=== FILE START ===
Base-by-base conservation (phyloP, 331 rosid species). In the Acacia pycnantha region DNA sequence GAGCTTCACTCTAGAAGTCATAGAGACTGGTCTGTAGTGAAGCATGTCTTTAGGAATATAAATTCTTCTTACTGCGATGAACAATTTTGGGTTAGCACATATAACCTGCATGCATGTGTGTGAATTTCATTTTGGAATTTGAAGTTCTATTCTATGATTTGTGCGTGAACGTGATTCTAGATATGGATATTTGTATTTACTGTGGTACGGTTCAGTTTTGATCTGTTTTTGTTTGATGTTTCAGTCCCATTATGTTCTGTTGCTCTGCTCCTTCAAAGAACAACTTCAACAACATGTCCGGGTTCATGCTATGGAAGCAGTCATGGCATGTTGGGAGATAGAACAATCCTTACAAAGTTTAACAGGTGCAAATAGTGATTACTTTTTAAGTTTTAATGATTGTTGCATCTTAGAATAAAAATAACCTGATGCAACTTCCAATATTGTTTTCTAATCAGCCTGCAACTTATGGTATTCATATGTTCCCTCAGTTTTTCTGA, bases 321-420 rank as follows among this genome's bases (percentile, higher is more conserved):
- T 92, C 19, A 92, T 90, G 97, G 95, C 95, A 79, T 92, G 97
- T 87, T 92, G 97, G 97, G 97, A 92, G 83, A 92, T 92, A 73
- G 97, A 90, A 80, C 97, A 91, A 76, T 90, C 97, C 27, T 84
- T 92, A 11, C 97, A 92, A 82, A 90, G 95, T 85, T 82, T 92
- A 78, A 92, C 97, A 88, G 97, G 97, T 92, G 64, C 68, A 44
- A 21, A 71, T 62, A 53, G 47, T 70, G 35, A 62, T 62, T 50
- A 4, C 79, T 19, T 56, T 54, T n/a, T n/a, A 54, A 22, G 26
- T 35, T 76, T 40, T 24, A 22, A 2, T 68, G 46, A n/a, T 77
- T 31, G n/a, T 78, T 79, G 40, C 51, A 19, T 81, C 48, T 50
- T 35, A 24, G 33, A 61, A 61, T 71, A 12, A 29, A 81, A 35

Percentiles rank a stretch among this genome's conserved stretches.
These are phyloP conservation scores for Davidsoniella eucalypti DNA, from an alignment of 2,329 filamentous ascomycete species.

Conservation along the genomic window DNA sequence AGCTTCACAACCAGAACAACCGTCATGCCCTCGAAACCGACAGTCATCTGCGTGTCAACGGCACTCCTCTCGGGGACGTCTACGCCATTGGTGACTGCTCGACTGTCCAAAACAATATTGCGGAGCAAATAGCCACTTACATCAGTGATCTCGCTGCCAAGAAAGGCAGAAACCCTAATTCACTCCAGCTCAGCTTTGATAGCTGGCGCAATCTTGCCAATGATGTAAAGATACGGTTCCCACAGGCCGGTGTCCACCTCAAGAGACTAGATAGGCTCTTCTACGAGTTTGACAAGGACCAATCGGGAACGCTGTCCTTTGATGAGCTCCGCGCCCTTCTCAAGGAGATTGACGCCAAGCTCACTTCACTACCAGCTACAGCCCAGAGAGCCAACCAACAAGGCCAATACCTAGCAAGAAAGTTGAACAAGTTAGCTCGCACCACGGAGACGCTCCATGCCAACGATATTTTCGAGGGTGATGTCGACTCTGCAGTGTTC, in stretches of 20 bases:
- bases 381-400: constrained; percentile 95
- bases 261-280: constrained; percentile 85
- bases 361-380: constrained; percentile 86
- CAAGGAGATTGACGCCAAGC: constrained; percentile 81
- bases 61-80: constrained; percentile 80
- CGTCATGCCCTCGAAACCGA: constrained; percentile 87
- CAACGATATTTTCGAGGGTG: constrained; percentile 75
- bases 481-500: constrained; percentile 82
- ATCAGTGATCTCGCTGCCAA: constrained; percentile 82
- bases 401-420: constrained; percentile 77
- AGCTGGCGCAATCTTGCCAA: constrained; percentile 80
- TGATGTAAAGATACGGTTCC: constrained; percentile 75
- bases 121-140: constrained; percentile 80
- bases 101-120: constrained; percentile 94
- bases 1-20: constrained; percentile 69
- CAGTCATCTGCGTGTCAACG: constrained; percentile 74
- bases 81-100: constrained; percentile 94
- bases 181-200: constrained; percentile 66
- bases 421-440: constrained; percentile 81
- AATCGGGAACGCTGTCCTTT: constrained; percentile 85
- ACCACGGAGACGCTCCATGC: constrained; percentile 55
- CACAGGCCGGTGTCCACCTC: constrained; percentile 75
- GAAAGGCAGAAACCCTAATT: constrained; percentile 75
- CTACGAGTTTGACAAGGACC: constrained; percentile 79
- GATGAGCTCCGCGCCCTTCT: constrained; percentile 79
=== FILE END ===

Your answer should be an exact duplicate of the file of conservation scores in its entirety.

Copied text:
Base-by-base conservation (phyloP, 331 rosid species). In the Acacia pycnantha region DNA sequence GAGCTTCACTCTAGAAGTCATAGAGACTGGTCTGTAGTGAAGCATGTCTTTAGGAATATAAATTCTTCTTACTGCGATGAACAATTTTGGGTTAGCACATATAACCTGCATGCATGTGTGTGAATTTCATTTTGGAATTTGAAGTTCTATTCTATGATTTGTGCGTGAACGTGATTCTAGATATGGATATTTGTATTTACTGTGGTACGGTTCAGTTTTGATCTGTTTTTGTTTGATGTTTCAGTCCCATTATGTTCTGTTGCTCTGCTCCTTCAAAGAACAACTTCAACAACATGTCCGGGTTCATGCTATGGAAGCAGTCATGGCATGTTGGGAGATAGAACAATCCTTACAAAGTTTAACAGGTGCAAATAGTGATTACTTTTTAAGTTTTAATGATTGTTGCATCTTAGAATAAAAATAACCTGATGCAACTTCCAATATTGTTTTCTAATCAGCCTGCAACTTATGGTATTCATATGTTCCCTCAGTTTTTCTGA, bases 321-420 rank as follows among this genome's bases (percentile, higher is more conserved):
- T 92, C 19, A 92, T 90, G 97, G 95, C 95, A 79, T 92, G 97
- T 87, T 92, G 97, G 97, G 97, A 92, G 83, A 92, T 92, A 73
- G 97, A 90, A 80, C 97, A 91, A 76, T 90, C 97, C 27, T 84
- T 92, A 11, C 97, A 92, A 82, A 90, G 95, T 85, T 82, T 92
- A 78, A 92, C 97, A 88, G 97, G 97, T 92, G 64, C 68, A 44
- A 21, A 71, T 62, A 53, G 47, T 70, G 35, A 62, T 62, T 50
- A 4, C 79, T 19, T 56, T 54, T n/a, T n/a, A 54, A 22, G 26
- T 35, T 76, T 40, T 24, A 22, A 2, T 68, G 46, A n/a, T 77
- T 31, G n/a, T 78, T 79, G 40, C 51, A 19, T 81, C 48, T 50
- T 35, A 24, G 33, A 61, A 61, T 71, A 12, A 29, A 81, A 35

Percentiles rank a stretch among this genome's conserved stretches.
These are phyloP conservation scores for Davidsoniella eucalypti DNA, from an alignment of 2,329 filamentous ascomycete species.

Conservation along the genomic window DNA sequence AGCTTCACAACCAGAACAACCGTCATGCCCTCGAAACCGACAGTCATCTGCGTGTCAACGGCACTCCTCTCGGGGACGTCTACGCCATTGGTGACTGCTCGACTGTCCAAAACAATATTGCGGAGCAAATAGCCACTTACATCAGTGATCTCGCTGCCAAGAAAGGCAGAAACCCTAATTCACTCCAGCTCAGCTTTGATAGCTGGCGCAATCTTGCCAATGATGTAAAGATACGGTTCCCACAGGCCGGTGTCCACCTCAAGAGACTAGATAGGCTCTTCTACGAGTTTGACAAGGACCAATCGGGAACGCTGTCCTTTGATGAGCTCCGCGCCCTTCTCAAGGAGATTGACGCCAAGCTCACTTCACTACCAGCTACAGCCCAGAGAGCCAACCAACAAGGCCAATACCTAGCAAGAAAGTTGAACAAGTTAGCTCGCACCACGGAGACGCTCCATGCCAACGATATTTTCGAGGGTGATGTCGACTCTGCAGTGTTC, in stretches of 20 bases:
- bases 381-400: constrained; percentile 95
- bases 261-280: constrained; percentile 85
- bases 361-380: constrained; percentile 86
- CAAGGAGATTGACGCCAAGC: constrained; percentile 81
- bases 61-80: constrained; percentile 80
- CGTCATGCCCTCGAAACCGA: constrained; percentile 87
- CAACGATATTTTCGAGGGTG: constrained; percentile 75
- bases 481-500: constrained; percentile 82
- ATCAGTGATCTCGCTGCCAA: constrained; percentile 82
- bases 401-420: constrained; percentile 77
- AGCTGGCGCAATCTTGCCAA: constrained; percentile 80
- TGATGTAAAGATACGGTTCC: constrained; percentile 75
- bases 121-140: constrained; percentile 80
- bases 101-120: constrained; percentile 94
- bases 1-20: constrained; percentile 69
- CAGTCATCTGCGTGTCAACG: constrained; percentile 74
- bases 81-100: constrained; percentile 94
- bases 181-200: constrained; percentile 66
- bases 421-440: constrained; percentile 81
- AATCGGGAACGCTGTCCTTT: constrained; percentile 85
- ACCACGGAGACGCTCCATGC: constrained; percentile 55
- CACAGGCCGGTGTCCACCTC: constrained; percentile 75
- GAAAGGCAGAAACCCTAATT: constrained; percentile 75
- CTACGAGTTTGACAAGGACC: constrained; percentile 79
- GATGAGCTCCGCGCCCTTCT: constrained; percentile 79